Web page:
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Articles of 2009

CHAMBERS: People Say Best U.S. Hope Is Arreola, I Say It’s Me”

Bernard Fernandez



The Cold War presumably ended with the dissolution of the Soviet Union in 1991, but another Berlin Wall of sorts has been erected in Germany, the nation where a raft of heavyweights from the onetime USSR are holding hostage all widely recognized versions of what used to be boxing’s most cherished title.

Ukraine’s Wladimir Klitschko retained his IBF and WBO straps last weekend in Gelsenkirchen, Germany, with a perfunctorily efficient 10th-round stoppage of Uzbekistan’s Ruslan Chagaev, the WBA champion “in recess,” whatever that means.

Those not disposed to pay homage to the younger of boxing’s two Klitschko brothers as the one, true king of the heavyweights probably give their allegiance to older bro Vitali, the WBC titlist. And for those who really like to march to the beat of a different drummer, there’s (no longer interim) WBA champ Nikolay Valuev, the 7-foot, 320-pound Russian bear who moves as ponderously as Frankenstein’s monster and has enough hair on his very broad back to qualify as one of his homeland’s national forests.

Consider this: Of the last 26 title bouts in which the aforementioned champions appeared (some as challengers), 15 were on German soil. Two others were in Switzerland, leaving only nine to be fought in these United States.

So what happened to that conga line of dominant American heavyweights, stretching back to the Marquess of Queensbury and San Francisco’s James J. Corbett as the first recognized champion of the gloved era?

Until recently, the only non-Americans to be globally recognized as the  real heavyweight champion were England’s Bob Fitzsimmons, Italy’s Primo Carnera, Sweden’s Ingemar Johansson and England’s Lennox Lewis, although splintered versions of the title went to Nigeria’s Samuel Peter, England’s Frank Bruno, South Africa’s Gerrie Coetzee and Francois Botha and, if you perceive a more recent party-crasher, the WBO, to be on an equal footing with the WBC, WBA and IBF, Italy’s Francesco Damiami, Nigeria’s Henry Akinwande, South Africa’s Corrie Sanders and England’s Michael Bentt and Herbie Hide.

But with inexorable shift toward the German-based Eastern Europeans who now rule the roost, American heavyweights have been as devalued as cars from Chrysler or General Motors are in comparison to their pricier counterparts from Mercedes-Benz, BMW and even Volkswagen.

All of which makes “Fast” Eddie Chambers, the Pittsburgh-born, Philadelphia-based heavyweight, a man on a mission as he and his team of U.S. dissidents head off on a quasi-secret mission behind enemy lines. Chambers (34-1, 18 KOs) takes on Russia’s Alexander Dimitrenko (29-0, 19 KOs) in a WBO elimination bout in Hamburg, Germany, on – oh, the irony — the Fourth of July. Should he emerge victorious (and he’s an underdog to do so), Chambers, a veteran of 18 appearances at that venerated mausoleum of a Philly fight club, Philadelphia’s Blue Horizon, becomes the mandatory challenger to the 6-6½, 240-pound Wladimir Klitschko.

Most consider Chambers to be on another suicide mission. (In his only other bout in Germany, on Jan. 26, 2008, in Berlin, he lost a 12-round, unanimous decision to Russia’s Alexander Povetkin.) But the undersized American with the quick hands and pedestrian power has a legacy to uphold, or at least to re-establish.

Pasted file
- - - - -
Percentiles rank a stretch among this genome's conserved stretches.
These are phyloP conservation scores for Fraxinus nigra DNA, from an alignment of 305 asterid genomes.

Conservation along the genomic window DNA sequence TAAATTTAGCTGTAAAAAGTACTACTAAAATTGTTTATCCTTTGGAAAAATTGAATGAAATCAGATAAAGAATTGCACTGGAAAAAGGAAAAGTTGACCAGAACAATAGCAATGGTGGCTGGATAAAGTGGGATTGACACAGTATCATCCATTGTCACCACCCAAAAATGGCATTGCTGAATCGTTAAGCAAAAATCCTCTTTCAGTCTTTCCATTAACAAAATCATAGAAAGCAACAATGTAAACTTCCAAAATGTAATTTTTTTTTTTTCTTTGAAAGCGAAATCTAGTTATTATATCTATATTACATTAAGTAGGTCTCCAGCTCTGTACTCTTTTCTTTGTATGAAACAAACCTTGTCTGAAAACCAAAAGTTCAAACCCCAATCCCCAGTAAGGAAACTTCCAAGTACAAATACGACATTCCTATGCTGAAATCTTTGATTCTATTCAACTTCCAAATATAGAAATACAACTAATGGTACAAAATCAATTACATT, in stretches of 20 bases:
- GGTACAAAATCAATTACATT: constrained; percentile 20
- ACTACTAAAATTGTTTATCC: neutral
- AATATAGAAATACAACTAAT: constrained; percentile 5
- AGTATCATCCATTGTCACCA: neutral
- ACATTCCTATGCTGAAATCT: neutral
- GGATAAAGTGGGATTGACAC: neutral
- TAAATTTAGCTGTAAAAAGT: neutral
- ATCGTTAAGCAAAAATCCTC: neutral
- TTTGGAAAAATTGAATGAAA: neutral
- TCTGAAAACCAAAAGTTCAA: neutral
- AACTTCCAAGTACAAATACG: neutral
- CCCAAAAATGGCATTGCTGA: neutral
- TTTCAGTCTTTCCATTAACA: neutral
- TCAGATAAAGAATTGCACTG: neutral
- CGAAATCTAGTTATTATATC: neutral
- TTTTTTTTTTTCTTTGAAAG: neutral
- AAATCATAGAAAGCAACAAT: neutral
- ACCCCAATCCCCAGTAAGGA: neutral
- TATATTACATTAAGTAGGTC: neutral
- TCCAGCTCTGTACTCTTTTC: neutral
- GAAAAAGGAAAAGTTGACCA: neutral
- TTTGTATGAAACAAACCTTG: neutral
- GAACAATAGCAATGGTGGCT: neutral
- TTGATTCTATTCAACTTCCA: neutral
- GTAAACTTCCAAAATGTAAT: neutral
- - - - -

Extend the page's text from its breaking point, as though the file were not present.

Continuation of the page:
Maybe that’s why his trunks will bear the names of such legendary American heavyweight champions as Jack Johnson, Jack Dempsey, Rocky Marciano, Muhammad Ali, Joe Frazier, George Foreman, Mike Tyson and Evander Holyfield. The same guy who fought with a curious lack of urgency against Povetkin has been in the Pocono mountains preparing with patriotic fervor for his date with Dimitrenko, stoked by the history lessons imparted by his manager-trainer, Rob Murray Sr.

The objective, according to Murray, is for a smallish American with a relatively thin club-fighting resume to rise to previously unattained heights and take back a prize that rightfully has belonged in the USA for lengthy stretches of the past 100-plus years.

“We want to be heavyweight champion of the world, not just the heavyweight champion of Pittsburgh, Philadelphia, the state of Pennsylvania or even the United States,” Murray said with revival-tent enthusiasm. “To do that, we can’t just knock on the door. We have to kick it down.”

When Chambers knocked on that door against Povetkin, he did so without a palpable sense of urgency. Oh, sure, the American had his moments in the early going, but he seemed to ease up on the gas pedal in the middle and later rounds as Povetkin won a unanimous decision in an IBF eliminator that supposedly was to lead to a mandatory matchup with Wladimir Klitschko. As of yet, Klitschko and Povetkin have yet to square off.

To Murray, who learned cheesesteak-flavored tricks of the trade by observing such legendary Philadelphia trainers as Yank Durham and Sam Solomon, Chambers’ unhurried approach to the Povetkin fight was inexcusable.

A change in the corner clearly was called for, and Murray took over as Chambers’ trainer from Eddie Chambers Sr., who acquiesced to the request to step aside if it was in the best interests of his son.

With Murray as the chief second, the post-Povetkin Chambers has reeled off four consecutive victories, including, in his most recent outing, his most important win as a pro, a 10-round majority decision over former WBC heavyweight champ Samuel Peter.

Murray is, by nature, a dice-roller and risk-taker, which is why he agreed to put Chambers in against Peter for short money. “Fast Eddie” needed to take the EZ Pass route back to prime contention, not a leisurely Sunday drive down boxing’s back roads, and the only way to do that was to knock off one of the bigger names in the division.